M: “Soviet pioneers used to have duties.  Having a duty is very different from choosing whether you want to do something or not.”
K: “It’s like a herd! Perhaps, this comparison is rude but it’s accurate.”
M: “A child knows only food, potty, and parental care.  What opinions can he possibly have?”
K: “Mom is "’The Leader’, like Stalin was ‘The Greatest Leader’.  The rest are ‘Masses’.  Masses work together, perform collective work, and obey the decisions of just one person.  If not, your spirit will be crushed.”
M: “I saw something in Kiril which is not there.  I made a mistake.  It hurts.”
K: “I felt I was a dissident in our family.”
M: “He grew into a student but not a son and not a good person.”
K: “The children turned their back on me. Simply because they do what mom says.”
M: “I don’t want to talk about that person.”
K: “Now I only have three people in my life: Anna, Silva, Roma. They stayed with me through everything, never betrayed me.  I hope every one of us will have a happy life.  I wish that one day we might get together as friends, as a big, happy family.  We would talk about what we do, and where we live, and who became what in life.”

This part of the film really brought up some questions for me…
Did she really raise her foster children with a Soviet-like ideology?
Can you do both that and be totally loving?
How could a loving mother deny him as a son, a good person, and not want to talk to him?
Is this how family life should be?
I living in a loving and yet totalitarian home better than being in a cold institution?

The film did not provide answers, but really causes the viewer to ponder these deep concepts.  And I’m still thinking about it myself…

As for you, I really encourage you to check out the film!  It’s not your typical heart-warming orphan story.   It really brings issues of race, philosophy, family, and love into a different light. 

For more info & to watch the film online: http://www.familyportraitthefilm.com/story/

To keep up with the kids stories and news on the documentary: https://www.facebook.com/pages/Family-Portrait-in-Black-and-White/115413608526324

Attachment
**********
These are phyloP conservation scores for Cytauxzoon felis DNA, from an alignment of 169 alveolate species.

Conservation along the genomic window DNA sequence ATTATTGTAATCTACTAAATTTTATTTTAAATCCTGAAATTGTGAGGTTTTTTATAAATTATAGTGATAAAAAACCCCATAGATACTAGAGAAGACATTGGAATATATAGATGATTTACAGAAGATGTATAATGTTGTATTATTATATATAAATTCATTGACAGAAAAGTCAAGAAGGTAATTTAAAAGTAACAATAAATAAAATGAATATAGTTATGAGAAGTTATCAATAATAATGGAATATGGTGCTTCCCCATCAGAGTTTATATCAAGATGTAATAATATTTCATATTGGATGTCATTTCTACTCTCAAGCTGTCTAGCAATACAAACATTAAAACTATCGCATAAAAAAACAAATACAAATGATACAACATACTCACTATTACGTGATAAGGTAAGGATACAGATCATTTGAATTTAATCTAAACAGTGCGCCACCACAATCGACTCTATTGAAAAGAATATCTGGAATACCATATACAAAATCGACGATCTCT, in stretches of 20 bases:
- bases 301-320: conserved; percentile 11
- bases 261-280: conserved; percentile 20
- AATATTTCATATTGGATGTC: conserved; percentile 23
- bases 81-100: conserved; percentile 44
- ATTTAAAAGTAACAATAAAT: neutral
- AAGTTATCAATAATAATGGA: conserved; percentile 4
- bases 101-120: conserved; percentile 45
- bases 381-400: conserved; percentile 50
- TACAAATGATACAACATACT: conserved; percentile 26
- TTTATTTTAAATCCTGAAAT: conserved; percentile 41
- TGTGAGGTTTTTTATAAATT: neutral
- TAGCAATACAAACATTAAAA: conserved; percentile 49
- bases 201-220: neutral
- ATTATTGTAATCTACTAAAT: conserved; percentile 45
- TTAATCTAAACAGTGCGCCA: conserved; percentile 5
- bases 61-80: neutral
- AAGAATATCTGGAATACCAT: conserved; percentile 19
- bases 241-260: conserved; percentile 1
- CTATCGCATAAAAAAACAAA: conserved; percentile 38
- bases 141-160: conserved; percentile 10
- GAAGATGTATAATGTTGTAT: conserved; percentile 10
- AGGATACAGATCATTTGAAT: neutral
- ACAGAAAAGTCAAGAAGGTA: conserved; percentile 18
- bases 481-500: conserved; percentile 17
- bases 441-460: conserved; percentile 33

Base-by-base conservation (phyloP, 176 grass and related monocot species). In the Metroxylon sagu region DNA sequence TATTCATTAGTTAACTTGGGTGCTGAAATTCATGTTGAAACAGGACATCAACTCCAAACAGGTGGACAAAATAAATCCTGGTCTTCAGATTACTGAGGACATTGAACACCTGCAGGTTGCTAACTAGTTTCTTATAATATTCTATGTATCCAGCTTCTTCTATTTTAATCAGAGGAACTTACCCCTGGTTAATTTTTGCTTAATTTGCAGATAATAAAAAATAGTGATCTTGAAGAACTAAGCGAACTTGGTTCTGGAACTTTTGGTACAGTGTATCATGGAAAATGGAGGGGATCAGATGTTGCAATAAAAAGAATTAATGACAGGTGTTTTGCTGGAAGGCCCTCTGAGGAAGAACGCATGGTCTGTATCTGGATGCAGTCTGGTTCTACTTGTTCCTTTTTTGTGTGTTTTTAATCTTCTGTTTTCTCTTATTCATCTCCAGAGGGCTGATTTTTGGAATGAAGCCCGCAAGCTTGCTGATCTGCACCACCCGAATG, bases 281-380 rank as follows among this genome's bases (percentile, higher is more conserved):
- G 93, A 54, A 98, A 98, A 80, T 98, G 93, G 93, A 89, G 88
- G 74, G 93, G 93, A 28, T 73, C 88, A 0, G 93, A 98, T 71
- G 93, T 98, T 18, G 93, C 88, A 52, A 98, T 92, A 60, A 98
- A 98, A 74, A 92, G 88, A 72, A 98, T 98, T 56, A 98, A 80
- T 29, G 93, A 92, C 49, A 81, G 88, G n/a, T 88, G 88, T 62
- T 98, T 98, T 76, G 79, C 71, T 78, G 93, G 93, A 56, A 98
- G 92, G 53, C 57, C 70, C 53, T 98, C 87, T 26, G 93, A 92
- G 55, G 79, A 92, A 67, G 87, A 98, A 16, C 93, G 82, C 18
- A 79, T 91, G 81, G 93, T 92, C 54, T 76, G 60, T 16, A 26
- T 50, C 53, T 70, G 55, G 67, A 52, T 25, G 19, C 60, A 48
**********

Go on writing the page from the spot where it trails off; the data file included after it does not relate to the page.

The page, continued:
(I love this, it really makes the family real because there are updates… like photos of one of the boys being hosted this summer!)

Trailer on YouTube: http://www.youtube.com/watch?v=OvzGzdXVprk 
(and shared below)

And like the video says at the end of the credits…
“Please consider becoming Summer Hosts to Eastern European Orphans in your community”!!!

Disclaimer – I have not received any compensation for writing this review.

Sundance Trailer

Wordless Week–Oceans

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More Than Just Crafts

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So, if you have asked me what I have been up to for the past few weeks, I have probably told you I was crafting… because that’s the truth.  Pretty much every spare moment I’ve been cutting, pasting, painting, nailing something to make it beautiful. 

I haven’t just been crafting for the fun of it, I’ve been creating items to sell at my church’s Spring Market at a women’s rally.  938802_10151584209885861_738576393_oThe Spring Market is for local women to sell hand-crafted items to others attending the event.

When I first heard about the event, I immediately knew I wanted a booth.  Not because I’m a crafter.  I haven’t really made anything before.  But with the opportunity to raise some money for New Horizons for Children and tell people about our ministry, I’d be willing to make just about anything!

So, I thought about it for a whole 12 hours and decided to make things with a map theme.  It not only is very trendy now, but also goes perfectly with our ministry that builds lasting connections with orphans and families who would otherwise be worlds apart. 

Knowing I was doing this for a cause that is so near to my heart, I wanted to be sure to put my heart into everything.  I wanted to make things that people would connect with, that would inspire them, that would cause their spirits to compassion to the people and children from other parts of the globe.   I knew that as I was crafting things, there would be a story behind why people were drawn to the item and what prompted them to purchase it. 

I crafted day and night and came up with over 100 saleable items… ranging from coasters and lamps, to clipboards and bookmarks.  It was so fun to get everything together and sell them with the other local NHFC moms at the church last night.  Some even pitched in with their own items they made.  

898113_10151584098685861_604081144_o

My favorite part of the night was just the affirmation that what I had made was more than just crafts.  It was the conversations and connections that people made with the items that made it worthwhile.